The subassembly of sleeve 83, hub 86, arms 92 and 93, and weights 91 and 94 is called a chevron-shaped eccentric weights unit 103. Similarly, the subassemble of sleeve 84, hub 85, arms 87 and 89, and weights 88 and 90 is called a chevron-shaped eccentric weights unit 102.

The motivational generator second embodiment is operated by rotation of axle 97, which causes rotation of the spinning rectangular frame 96 and the relative movement of gears 80 and 81 which mesh with stationary gear 79. The movement of gear 81 is translated in a positive synchronized fashion to the rotation of the chevron-shaped eccentric weights unit 103. Similarly, rotation of gear 80 is translated in a positive, synchronized fashion to rotation of the chevron-shaped eccentric weights unit 102. Thus rotation of axle 97 results in both rotation of the spinning rectangular frame 96 and synchronized rotation of chevron-shaped eccentric weights units 102 and 103.

The synchronization of rotation of the chevron-shaped eccentric weights units assures that the mass of the spinning rectangular frame is symmetrically distributed at all times about the spinning axis 62 defined by axles 13 and 34. This allows the spinning rectangular frame to behave as a gyroscope with dampening and inhibition of lateral movements of the spinning axis about axis 62.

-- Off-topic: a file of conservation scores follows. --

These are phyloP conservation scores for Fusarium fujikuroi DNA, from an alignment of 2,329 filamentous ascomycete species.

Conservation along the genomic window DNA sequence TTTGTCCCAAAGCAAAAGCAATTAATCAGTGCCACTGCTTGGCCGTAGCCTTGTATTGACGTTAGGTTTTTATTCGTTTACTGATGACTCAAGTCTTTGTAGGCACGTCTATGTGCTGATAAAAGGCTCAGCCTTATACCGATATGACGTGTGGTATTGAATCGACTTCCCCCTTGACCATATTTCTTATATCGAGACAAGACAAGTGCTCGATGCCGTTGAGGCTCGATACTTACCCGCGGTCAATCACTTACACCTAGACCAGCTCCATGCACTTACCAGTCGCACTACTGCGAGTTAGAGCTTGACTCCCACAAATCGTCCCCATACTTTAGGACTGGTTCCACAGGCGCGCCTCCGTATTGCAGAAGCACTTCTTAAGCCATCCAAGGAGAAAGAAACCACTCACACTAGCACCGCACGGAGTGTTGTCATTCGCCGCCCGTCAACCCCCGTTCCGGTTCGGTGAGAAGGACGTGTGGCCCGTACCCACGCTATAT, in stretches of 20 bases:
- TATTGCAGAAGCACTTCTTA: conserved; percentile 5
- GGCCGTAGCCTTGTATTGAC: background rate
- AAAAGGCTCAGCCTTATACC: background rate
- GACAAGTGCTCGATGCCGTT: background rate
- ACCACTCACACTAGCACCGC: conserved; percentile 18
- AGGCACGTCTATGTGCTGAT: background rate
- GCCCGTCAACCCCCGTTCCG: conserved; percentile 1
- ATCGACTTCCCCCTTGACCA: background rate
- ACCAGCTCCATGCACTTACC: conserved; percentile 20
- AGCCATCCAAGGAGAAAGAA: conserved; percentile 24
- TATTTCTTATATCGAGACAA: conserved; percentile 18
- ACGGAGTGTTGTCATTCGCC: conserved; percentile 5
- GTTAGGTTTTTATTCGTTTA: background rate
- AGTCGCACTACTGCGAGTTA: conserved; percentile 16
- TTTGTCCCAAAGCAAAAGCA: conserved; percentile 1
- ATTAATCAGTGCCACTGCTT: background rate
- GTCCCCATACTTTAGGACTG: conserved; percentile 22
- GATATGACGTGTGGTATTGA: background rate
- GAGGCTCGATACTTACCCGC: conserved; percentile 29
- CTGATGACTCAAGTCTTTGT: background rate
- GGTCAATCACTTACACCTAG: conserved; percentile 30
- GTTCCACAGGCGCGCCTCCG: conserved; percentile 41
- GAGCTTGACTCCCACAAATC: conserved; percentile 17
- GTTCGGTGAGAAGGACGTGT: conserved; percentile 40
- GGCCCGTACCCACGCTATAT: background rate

A third embodiment motivational generator is shown in FIG. 6. Embodiment three is the same as embodiment one except for the method of mounting of the rectangular frame and the application of power to the motivational generator. In this embodiment the rectangular frame 111 is fixedly mounted to the stationary frame or base 112 by axle 137 which is rigidly mounted to both end 147 of frame 111 and to end 143 of frame 112. Axle 113 passes through a journal bearing 160 mounted in end 145 of frame 112. Axle 113 passes through a journal bearing mounted in end 146 of frame 111.

Embodiment three is operated by rotation of axle 113, which causes subsequent rotation of the gears, pulleys, and chevron-shaped eccentric weights units as in embodiment one. The rectangular frame on which the chevron-shaped eccentric weights units are mounted does not spin in embodiment three.

A fourth embodiment motivational generator is shown in FIG. 7. Embodiment four may be regarded as a modification of embodiment one having four rather than two chevron-shaped eccentric weights units. In embodiment four, a spinning rectangular frame 296 is mounted in a stationary frame (not shown) which is mounted on the object to be shaken. An axle 297 is fixedly mounted to the frame 296 and passes through a journal bearing 298 on the stationary frame. A pulley 299 is attached to one end of axle 297 and is connected to a power source (not shown). An axle 237 is fixedly mounted to the stationary frame at mounting 288 and passes through a journal bearing 290 in the spinning frame 296. Two miter gears 279 are mounted on axle 237 and mesh with miter gears 281. The rotation of the spinning rectangular frame 296 causes rotation of miter gears 281 about gears 279 and rotation of gears 281 about their own axes. Rotation of gears 281 causes rotation of pulleys and belts which rotate the four chevron-shaped eccentric weights units 202.